How to format your references using the Molecular Cell citation style

This is a short guide how to format citations and the bibliography in a manuscript for Molecular Cell. For a complete guide how to prepare your manuscript refer to the journal's instructions to authors.

Using reference management software

Typically you don't format your citations and bibliography by hand. The easiest way is to use a reference manager:

PaperpileThe citation style is built in and you can choose it in Settings > Citation Style or Paperpile > Citation Style in Google Docs.
EndNoteDownload the output style file
Mendeley, Zotero, Papers, and othersThe style is either built in or you can download a CSL file that is supported by most references management programs.
BibTeXBibTeX syles are usually part of a LaTeX template. Check the instructions to authors if the publisher offers a LaTeX template for this journal.

Journal articles

Those examples are references to articles in scholarly journals and how they are supposed to appear in your bibliography.

Not all journals organize their published articles in volumes and issues, so these fields are optional. Some electronic journals do not provide a page range, but instead list an article identifier. In a case like this it's safe to use the article identifier instead of the page range.

A journal article with 1 author
Butler, D. (2003). Quake triggers research expedition. Nature 423, 673.
A journal article with 2 authors
Silver, P.G., and Holt, W.E. (2002). The mantle flow field beneath western North America. Science 295, 1054–1057.
A journal article with 3 authors
Deana, A., Celesnik, H., and Belasco, J.G. (2008). The bacterial enzyme RppH triggers messenger RNA degradation by 5’ pyrophosphate removal. Nature 451, 355–358.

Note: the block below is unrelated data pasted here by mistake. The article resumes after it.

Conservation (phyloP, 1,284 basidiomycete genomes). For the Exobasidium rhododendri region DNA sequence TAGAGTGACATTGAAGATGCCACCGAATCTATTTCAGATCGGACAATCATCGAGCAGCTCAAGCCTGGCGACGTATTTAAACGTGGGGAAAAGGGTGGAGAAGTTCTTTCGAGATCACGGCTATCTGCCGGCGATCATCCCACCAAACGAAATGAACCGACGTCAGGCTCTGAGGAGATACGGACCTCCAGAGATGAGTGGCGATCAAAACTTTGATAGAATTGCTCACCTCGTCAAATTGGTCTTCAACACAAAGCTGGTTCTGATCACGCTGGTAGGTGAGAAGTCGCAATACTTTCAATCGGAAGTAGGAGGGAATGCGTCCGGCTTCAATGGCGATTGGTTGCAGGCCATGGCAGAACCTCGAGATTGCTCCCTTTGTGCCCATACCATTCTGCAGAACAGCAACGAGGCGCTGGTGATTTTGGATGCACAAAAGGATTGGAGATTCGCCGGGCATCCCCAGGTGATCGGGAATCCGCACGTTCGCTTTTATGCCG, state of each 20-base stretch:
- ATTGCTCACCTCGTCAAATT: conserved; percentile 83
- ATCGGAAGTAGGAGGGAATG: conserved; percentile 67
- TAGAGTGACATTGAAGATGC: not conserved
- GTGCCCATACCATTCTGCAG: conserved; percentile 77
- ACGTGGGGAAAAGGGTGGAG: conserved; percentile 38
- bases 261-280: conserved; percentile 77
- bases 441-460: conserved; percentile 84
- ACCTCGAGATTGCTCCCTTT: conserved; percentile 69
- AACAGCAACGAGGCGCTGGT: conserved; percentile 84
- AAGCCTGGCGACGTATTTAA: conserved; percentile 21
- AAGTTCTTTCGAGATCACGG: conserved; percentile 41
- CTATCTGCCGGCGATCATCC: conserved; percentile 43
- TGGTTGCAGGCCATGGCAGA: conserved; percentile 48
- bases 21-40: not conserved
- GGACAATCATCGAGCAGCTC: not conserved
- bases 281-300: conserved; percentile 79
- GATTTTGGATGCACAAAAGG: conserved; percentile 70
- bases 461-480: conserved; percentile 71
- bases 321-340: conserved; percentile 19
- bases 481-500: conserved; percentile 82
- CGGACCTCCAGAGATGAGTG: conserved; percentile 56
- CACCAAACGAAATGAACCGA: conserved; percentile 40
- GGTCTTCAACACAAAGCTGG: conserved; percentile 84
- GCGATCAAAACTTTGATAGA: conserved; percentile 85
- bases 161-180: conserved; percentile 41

A journal article with 11 or more authors
Rubin, C., Turner, A.S., Bain, S., Mallinckrodt, C., and McLeod, K. (2001). Anabolism. Low mechanical signals strengthen long bones. Nature 412, 603–604.

Books and book chapters

Here are examples of references for authored and edited books as well as book chapters.

An authored book
Belsey, C. (2011). A Future for Criticism (Oxford, UK: Wiley-Blackwell).
An edited book
(2006). Handbook of Religion and Social Institutions (Boston, MA: Springer US).
A chapter in an edited book
Ansel, D., Nicot, B., Piombini, A., and Girandola, F. (2016). Affect, Uncertainty, and Decision-Making. In Deciding Where to Live: An Interdisciplinary Approach to Residential Choice in Its Social Context, P. Frankhauser, and D. Ansel, eds. (Wiesbaden: Springer Fachmedien Wiesbaden), pp. 93–112.

Web sites

Sometimes references to web sites should appear directly in the text rather than in the bibliography. Refer to the Instructions to authors for Molecular Cell.

Blog post
Luntz, S. (2014). Craters From Double Asteroid Impact Identified (IFLScience).

Reports

This example shows the general structure used for government reports, technical reports, and scientific reports. If you can't locate the report number then it might be better to cite the report as a book. For reports it is usually not individual people that are credited as authors, but a governmental department or agency like "U. S. Food and Drug Administration" or "National Cancer Institute".

Government report
Government Accountability Office (2000). Federal Communications Commission: Installment Payment Financing for Personal Communications Services (PCS) Licensees (Washington, DC: U.S. Government Printing Office).

Theses and dissertations

Theses including Ph.D. dissertations, Master's theses or Bachelor theses follow the basic format outlined below.

Doctoral dissertation
Garfield-Kabbara, J.N. (2014). Through the Portal of Shame: A Path Toward Self-Love for Fatherless Daughters Living in Patriarchy. Doctoral dissertation. Pacifica Graduate Institute.

News paper articles

Unlike scholarly journals, news papers do not usually have a volume and issue number. Instead, the full date and page number is required for a correct reference.

New York Times article
Shpigel, B. (2017). Gonzaga Gets Closer to an Elusive Berth. New York Times B9.

In-text citations

References should be cited in the text by name and year in parentheses:

This sentence cites one reference (Butler, 2003).
This sentence cites two references (Butler, 2003; Silver and Holt, 2002).

Here are examples of in-text citations with multiple authors:

  • Two authors: (Silver and Holt, 2002)
  • Three or more authors: (Rubin et al., 2001)

About the journal

Full journal titleMolecular Cell
AbbreviationMol. Cell
ISSN (print)1097-2765
ISSN (online)1097-4164
ScopeCell Biology
Molecular Biology

Other styles